Volcanic Tongue presents Matthew Shaw
“We are very excited to announce a rare live in-store performance from
Matthew Shaw on Saturday 16th February. Matthew is one of the most
fascinating figures on the UK drone underground, collaborating with
thinkers like Brian Lavelle (as Fougou) and Andrew Paine (as The Blue
Tree) while releasing music under his own name and the Tex La Homa
pseudonym via a host of labels, including his own Apollolaan Recordings.
His music delves deep in Hidden Reverse traditions, incorporating
specific environmental soundings of occult landscapes into beautiful
drone works that advance the oracular/hallucinogenic English underground
tradition of Coil, Richard Youngs, Andrew Chalk et al. Matthew will be
presenting an exclusive new piece composed especially for Volcanic
The shop will be open 12-8pm on the day, with Matthew in residence
from 4pm, where he will be available for signings, making available rare
and out of print CDs and CD-Rs and selling copies of his newly
published photography collection præ. The music starts at 6pm. See you
Listen to an unreleased track from Matthew Shaw on Volcanic Tongue’s SoundCloud:
The Blue Tree play at a psychiatric magickal happening at The Old Hairdresser’s, Glasgow
The Blue Tree will be performing over a happening mashup of Rosemary’s Baby, oil wheel projection and hypno wheel
Taking place during the Glasgow film festival, “The Apartment
Trilogy” is a creative magical investigation into Roman Polanski’s three
interior studies from Repulsion via Rosemary’s Baby to The Tenant.
Could it be that the first two films in the series inadvertently or
presciently precipitated the murder of Sharon Tate in some kind of
brutal melange of their imagistic narratives.
And was The Tenant Polanski’s admission, unconscious or otherwise of
his role and guilt in the celluloid prophecies of his earlier films.
Taking props and footage from Thurloes Beauty parlour in South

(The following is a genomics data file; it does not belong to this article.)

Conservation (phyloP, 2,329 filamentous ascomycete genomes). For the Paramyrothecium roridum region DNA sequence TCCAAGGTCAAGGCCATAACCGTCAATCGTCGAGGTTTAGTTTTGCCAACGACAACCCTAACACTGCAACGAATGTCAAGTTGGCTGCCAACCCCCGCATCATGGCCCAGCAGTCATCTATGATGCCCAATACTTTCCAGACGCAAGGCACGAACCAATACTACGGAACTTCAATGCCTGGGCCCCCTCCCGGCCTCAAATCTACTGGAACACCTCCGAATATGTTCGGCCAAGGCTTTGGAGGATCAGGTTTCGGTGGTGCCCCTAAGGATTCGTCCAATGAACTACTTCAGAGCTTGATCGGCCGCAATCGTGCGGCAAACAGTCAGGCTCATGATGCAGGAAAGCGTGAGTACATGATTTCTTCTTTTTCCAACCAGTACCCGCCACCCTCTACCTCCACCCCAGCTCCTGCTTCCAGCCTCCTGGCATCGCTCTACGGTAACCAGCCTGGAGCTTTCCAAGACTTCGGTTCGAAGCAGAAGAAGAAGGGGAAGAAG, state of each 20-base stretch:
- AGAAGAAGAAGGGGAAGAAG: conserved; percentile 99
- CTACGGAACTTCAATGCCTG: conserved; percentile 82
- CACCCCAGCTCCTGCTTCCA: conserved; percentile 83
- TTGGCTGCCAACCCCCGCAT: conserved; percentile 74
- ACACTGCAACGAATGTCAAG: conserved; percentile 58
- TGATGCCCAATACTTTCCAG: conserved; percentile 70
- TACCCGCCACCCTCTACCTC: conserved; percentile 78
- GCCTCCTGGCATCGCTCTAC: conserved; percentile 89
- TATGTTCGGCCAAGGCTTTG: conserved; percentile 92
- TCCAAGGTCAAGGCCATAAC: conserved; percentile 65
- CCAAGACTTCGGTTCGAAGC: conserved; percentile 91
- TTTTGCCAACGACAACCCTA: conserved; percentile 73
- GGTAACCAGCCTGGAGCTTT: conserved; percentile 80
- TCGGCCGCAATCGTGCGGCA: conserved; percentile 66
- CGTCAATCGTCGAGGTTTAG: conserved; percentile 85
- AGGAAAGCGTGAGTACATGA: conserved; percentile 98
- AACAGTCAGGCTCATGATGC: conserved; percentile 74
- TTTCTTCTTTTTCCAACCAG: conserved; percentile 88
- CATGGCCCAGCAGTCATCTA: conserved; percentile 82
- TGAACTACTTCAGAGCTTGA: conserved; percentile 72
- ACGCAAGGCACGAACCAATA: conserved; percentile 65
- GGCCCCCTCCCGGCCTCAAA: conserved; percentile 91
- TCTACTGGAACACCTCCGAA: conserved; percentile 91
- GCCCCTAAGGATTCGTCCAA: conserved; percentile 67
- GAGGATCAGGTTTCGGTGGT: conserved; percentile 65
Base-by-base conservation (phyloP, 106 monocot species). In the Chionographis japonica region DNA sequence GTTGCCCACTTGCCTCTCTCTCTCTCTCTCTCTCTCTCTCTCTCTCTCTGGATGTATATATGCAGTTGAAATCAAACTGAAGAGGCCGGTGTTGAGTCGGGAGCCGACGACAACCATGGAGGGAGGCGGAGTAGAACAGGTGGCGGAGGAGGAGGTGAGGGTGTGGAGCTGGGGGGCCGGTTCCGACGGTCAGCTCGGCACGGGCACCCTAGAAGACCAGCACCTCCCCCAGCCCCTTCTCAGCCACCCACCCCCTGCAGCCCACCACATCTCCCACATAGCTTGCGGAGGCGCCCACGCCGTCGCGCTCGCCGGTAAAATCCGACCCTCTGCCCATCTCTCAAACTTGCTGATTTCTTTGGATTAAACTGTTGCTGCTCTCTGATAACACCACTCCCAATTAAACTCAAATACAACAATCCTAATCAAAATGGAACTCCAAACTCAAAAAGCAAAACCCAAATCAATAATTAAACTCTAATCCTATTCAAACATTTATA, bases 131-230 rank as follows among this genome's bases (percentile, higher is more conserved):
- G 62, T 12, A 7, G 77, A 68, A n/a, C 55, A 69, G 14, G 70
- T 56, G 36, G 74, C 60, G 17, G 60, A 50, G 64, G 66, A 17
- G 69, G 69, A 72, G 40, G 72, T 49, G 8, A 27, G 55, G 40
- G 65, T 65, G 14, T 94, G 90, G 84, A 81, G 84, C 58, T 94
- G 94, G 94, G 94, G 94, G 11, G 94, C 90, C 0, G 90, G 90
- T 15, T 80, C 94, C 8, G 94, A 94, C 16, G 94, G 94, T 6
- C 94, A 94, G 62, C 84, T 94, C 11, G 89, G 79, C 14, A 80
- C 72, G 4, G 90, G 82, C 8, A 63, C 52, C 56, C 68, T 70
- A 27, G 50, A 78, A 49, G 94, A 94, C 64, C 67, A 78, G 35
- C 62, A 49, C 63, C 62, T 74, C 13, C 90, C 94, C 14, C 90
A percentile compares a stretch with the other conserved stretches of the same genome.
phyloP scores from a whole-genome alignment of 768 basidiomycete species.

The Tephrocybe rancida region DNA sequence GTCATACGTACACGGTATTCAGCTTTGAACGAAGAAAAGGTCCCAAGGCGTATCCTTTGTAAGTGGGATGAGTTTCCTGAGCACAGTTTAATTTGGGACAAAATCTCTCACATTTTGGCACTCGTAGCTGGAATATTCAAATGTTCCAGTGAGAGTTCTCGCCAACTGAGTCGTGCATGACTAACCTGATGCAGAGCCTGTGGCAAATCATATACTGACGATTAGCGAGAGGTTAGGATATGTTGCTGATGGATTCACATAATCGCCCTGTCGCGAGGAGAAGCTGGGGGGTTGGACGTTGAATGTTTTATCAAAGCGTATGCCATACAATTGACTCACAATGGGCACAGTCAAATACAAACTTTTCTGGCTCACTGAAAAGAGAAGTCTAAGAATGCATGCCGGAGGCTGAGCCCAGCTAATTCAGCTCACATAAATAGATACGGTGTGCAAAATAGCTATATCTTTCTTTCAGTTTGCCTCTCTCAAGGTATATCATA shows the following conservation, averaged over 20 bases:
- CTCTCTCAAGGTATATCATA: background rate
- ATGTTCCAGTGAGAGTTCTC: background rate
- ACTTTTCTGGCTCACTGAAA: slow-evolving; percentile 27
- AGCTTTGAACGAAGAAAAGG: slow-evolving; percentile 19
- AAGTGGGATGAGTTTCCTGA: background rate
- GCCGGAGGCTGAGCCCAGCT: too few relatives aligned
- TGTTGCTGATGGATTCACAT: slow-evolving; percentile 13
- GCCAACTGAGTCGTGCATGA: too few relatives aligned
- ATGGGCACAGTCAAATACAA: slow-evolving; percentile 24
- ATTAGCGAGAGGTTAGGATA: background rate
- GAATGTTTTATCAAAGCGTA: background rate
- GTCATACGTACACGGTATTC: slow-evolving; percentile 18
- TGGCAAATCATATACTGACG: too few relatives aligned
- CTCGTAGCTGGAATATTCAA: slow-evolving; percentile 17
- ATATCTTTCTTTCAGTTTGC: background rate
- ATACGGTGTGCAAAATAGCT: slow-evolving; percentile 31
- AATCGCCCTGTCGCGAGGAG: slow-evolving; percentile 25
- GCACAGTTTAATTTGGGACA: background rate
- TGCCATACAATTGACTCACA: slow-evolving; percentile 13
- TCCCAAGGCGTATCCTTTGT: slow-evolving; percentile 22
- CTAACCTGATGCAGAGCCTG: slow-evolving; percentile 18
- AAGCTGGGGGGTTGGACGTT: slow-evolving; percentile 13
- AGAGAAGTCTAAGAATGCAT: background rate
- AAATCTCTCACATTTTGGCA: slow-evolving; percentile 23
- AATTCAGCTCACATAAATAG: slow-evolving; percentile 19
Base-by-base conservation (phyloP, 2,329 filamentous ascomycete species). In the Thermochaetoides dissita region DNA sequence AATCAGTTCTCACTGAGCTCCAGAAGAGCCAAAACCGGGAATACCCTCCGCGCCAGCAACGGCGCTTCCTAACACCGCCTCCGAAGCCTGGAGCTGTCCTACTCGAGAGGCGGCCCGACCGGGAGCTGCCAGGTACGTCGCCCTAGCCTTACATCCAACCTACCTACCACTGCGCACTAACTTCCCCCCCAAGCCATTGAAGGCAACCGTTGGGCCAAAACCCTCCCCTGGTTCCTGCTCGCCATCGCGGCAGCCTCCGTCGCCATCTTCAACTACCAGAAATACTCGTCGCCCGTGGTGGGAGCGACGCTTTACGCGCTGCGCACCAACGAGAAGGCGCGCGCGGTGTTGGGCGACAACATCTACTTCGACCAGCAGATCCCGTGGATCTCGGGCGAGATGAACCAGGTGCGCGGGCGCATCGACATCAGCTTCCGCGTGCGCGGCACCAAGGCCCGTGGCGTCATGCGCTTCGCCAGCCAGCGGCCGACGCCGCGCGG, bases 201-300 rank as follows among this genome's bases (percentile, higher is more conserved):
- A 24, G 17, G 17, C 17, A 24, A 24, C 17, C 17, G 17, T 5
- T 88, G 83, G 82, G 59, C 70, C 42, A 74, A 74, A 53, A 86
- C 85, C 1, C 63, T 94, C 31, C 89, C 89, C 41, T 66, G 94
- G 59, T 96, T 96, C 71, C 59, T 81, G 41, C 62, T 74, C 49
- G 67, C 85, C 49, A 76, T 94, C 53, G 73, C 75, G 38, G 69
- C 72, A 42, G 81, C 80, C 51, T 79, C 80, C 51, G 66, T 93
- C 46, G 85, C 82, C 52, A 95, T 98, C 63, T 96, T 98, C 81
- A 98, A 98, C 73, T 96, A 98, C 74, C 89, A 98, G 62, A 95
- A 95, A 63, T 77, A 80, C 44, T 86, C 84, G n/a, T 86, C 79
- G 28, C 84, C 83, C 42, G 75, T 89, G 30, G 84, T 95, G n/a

Kensington, London, the actual location of the hairdresser’s in
Repulsion, we will reconstruct an inner cinema of Catherine Deneuve’s
psychotic breakdown at the venue of the Old Hairdresser’s in Glasgow.
A second set of performance by The Blue True will soundtrack key
scenes from Rosemary’s Baby. The event will culminate with a screening
of The Tenant, Polanski’s self starring paranoid masterpiece.
Between 1965 and 1976 Roman Polanski directed three films exploring
the psychosis of interiors – his apartment trilogy beginning with
Repulsion via Rosemary’s Baby and culminating with The Tenant. Repulsion
features Carol, a schizophrenic hairdresser, the traumas of her
childhood unleashed by adult isolation in a hostile city. As her
psychosis deepens she retreats to her apartment, where the walls of her
identity become persecutory agents. With the logic of her devastating
illness rendering the interface between the concrete and the human a
florid nightmare she murders a licentious suitor and her overbearing
In 1968, married to Sharon Tate, Polanski’s composed the ultimate
birth anxiety dream of Rosemary’s Baby. Filmed in the gothic Dakota
Building, where John Lennon was murdered in 1980, Mia Farrow is the
paranoid mother-to-be, convinced that her avuncular neighbours are part
of a Satanic cult. Moreover, she experiences recovered memories of the
conception, a black mass, overseen by none other than Anton LeVay.
In August 1969, the schizophrenic cult leader Charles Manson ordered
his disciples to Cielo Drive in LA. There they butchered the now
pregnant Sharon Tate in a horrific collage of these two films. Did
Polanski somehow through a cinematic prescience foretell his own
tragedy; or more troubling did the films serve as some kind of
accidental occult operation precipitating the blind atavisms of the
demon spheres to seek reification in the concrete world?
Polanski waited until 1976 to release his paranoid confessional, The
Tenant, in which the director himself plays a timid Parisian who takes
the room of a woman who has attempted suicide by throwing herself from
her apartment. As with Rosemary’s Baby and Repulsion, the neighbours
become grotesque persecutors – this time urging the protagonist to act
an of defenestration. The toilet becomes an hieroglyph adorned hypogeum
as Polanski’s cross dresses into the persona of its previous tenant. Was
Polanski’s casting of himself in the final act of the Apartment Trilogy
a recognition of his unconscious culpability in the slaying of his
wife? Who was the previous tenant of the apartment – the ghost of his
butchered wife, or Polanski’s sublimely paranoid muse?